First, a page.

You are here
Color Tips from Designer Mary Douglas Drysdale
Invigorating palettes are just one part of Mary Douglas Drysdale's signature style
- « prev
- next »
- 1 of 20
Traditional silhouettes. Classic proportions. And especially invigorating palettes. These elements distinguish the work of Washington, D.C., designer Mary Douglas Drysdale, long a favorite with Traditional Home readers. (Her beguiling yellow room is featured on the cover of our book, Signature Style). Mary earned a bachelor of fine arts at George Washington University, followed by study at Parsons School of Design and the Sorbonne. This background shows in her work from farmhouse to townhouse and hotel to restaurant, always with a relaxed and open look that belies her careful attention to detail and innate perfectionism. The recipient of countless awards—including one for craftsmanship in metal work from the Washington Building Congress—Mary is an innovative and ever-enthusiastic designer who often creates custom pieces and finishes for her clients. She believes, “The success of any room and the ultimate experience of any interior cannot be separated from the architecture against which the decoration is used.”
Bring Color to Furniture
When considering non-upholstered furniture, people are inclined to think principally of metal, plastic, or stained wood with respect to the frames. I have always favored the late 18th-century neo-classical decorative styles. These would include Swedish Gustavian, English George III, and French Louis XVI, which explored extensively painted furniture finishes. For my own projects, I often have pieces made, and then have them painted in a color which becomes a strong part of the decorative scheme. This picture shows the details of a custom secretary I designed and had painted. Paint is such a wonderful finish because it is so easily blended to any tone that suits a scheme.
With Strong Color, Keep the Palette Simple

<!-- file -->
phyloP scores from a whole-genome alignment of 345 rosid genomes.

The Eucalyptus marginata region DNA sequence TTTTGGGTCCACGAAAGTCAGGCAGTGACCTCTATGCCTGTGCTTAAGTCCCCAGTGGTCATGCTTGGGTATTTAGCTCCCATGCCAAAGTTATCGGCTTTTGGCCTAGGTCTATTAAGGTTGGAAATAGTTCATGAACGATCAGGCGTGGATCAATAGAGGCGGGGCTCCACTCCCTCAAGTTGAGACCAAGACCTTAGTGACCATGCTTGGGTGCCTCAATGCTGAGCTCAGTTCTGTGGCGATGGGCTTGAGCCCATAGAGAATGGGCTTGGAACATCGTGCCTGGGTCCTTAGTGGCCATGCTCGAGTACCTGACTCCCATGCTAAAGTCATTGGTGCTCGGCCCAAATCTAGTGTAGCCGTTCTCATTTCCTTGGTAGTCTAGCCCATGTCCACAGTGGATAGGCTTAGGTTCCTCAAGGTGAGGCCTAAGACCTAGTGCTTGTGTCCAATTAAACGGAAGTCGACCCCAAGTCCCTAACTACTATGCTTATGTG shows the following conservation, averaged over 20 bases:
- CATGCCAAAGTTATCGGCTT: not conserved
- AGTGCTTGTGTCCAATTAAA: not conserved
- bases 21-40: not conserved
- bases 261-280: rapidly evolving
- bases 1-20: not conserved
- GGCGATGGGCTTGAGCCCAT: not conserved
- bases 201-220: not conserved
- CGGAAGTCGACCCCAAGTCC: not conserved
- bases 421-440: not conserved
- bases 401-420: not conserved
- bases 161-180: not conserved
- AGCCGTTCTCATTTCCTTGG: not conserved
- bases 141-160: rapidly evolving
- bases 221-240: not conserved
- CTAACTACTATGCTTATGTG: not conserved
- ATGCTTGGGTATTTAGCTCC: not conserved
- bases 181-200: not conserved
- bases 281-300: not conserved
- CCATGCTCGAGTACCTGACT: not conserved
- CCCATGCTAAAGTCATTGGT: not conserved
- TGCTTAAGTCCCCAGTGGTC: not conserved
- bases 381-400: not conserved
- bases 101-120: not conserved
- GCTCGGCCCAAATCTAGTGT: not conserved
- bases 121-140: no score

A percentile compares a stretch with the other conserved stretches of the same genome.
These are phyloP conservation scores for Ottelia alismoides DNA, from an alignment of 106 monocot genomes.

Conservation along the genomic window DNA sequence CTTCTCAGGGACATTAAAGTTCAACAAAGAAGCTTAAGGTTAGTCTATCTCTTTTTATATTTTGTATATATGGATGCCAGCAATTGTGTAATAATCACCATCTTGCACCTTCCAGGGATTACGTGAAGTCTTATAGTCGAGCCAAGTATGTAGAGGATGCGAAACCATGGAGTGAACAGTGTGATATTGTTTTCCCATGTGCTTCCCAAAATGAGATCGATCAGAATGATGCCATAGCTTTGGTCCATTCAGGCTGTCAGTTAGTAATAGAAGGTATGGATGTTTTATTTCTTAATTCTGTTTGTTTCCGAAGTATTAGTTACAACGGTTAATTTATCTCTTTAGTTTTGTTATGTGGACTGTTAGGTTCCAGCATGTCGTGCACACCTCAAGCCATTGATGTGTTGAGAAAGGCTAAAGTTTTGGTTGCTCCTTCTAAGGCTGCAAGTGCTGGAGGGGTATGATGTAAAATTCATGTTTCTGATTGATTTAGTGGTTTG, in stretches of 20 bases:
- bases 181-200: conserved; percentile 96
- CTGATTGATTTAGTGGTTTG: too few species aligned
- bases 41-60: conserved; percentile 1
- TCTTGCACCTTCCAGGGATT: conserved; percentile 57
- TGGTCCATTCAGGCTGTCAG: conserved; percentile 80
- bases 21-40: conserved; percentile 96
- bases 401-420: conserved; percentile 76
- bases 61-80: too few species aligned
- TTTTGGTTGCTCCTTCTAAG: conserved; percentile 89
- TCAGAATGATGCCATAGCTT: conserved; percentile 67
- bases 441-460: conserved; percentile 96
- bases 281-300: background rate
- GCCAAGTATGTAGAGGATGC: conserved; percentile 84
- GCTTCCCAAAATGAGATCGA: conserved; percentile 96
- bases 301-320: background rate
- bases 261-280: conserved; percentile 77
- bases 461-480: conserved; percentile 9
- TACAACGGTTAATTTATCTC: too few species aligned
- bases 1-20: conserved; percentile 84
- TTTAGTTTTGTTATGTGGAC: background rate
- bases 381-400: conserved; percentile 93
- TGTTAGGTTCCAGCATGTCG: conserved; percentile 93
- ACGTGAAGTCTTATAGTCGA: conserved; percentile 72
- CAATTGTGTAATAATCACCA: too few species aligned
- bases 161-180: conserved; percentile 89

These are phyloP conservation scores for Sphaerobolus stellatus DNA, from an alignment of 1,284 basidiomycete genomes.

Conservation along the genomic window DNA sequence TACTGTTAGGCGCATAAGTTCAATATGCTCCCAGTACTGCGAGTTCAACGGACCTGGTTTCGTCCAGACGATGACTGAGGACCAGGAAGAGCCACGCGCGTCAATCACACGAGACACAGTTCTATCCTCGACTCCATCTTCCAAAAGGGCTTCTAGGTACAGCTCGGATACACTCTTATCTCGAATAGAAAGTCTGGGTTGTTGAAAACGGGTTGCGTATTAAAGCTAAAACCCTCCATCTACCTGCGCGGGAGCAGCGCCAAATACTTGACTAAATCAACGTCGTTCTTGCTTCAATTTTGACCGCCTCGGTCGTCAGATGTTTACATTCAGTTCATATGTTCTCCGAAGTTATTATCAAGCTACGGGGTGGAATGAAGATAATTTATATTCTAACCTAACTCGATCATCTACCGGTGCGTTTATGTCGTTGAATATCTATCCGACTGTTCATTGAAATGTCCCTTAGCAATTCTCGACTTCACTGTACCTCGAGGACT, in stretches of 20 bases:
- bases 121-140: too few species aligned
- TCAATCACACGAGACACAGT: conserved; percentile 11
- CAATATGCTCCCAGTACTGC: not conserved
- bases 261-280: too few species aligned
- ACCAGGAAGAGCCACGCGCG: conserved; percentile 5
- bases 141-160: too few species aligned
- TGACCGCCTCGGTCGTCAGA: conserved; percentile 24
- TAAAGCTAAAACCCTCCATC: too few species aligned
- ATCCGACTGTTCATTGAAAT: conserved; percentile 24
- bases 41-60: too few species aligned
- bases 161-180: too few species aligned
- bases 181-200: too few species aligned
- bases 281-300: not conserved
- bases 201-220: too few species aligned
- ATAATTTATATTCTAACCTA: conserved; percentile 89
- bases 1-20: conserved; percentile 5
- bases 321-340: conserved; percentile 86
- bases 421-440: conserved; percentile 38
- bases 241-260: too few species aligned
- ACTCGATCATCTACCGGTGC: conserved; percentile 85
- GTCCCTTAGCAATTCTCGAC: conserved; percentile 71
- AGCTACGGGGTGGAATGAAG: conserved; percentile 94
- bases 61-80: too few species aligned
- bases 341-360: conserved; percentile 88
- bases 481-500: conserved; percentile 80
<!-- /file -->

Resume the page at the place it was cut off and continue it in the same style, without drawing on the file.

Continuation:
Clients often ask me to work with rich, strong color. In order to keep the impression of the space and light cohesive, I will develop a color scheme based on two primary colors, one of which is often white. I then emphasize one of the colors, typically the stronger color, in the textiles for curtains and upholstery, as well as in paint for pieces I design for a project. In this picture, I painted the desk a snappy yellow. At the time, I thought hard about painting the desk a color to match the basic scheme, but I have always been glad I chose to do so.
Stripe the Walls
Stripes are such a classic touch in a decorative scheme—and what a great tool to use in custom painted colors when building a color scheme. I often custom-match the stripes I use to the specific colors of fabrics or other decorative elements, and then I lay out the intervals with a painter, who precisely measures and tapes out the wall to get the width and color sequence perfect. When planning stripes, make sure to have a full stripe land in all of the corners. One can achieve this by modifying ever so slightly the width of each stripe on a wall, so that the sequence “fits” the wall perfectly. It is the relationship of the elements that the eye reads that is paramount (not the precise dimension) when the variance is so slight.
Monochromatic Schemes Expand and Balance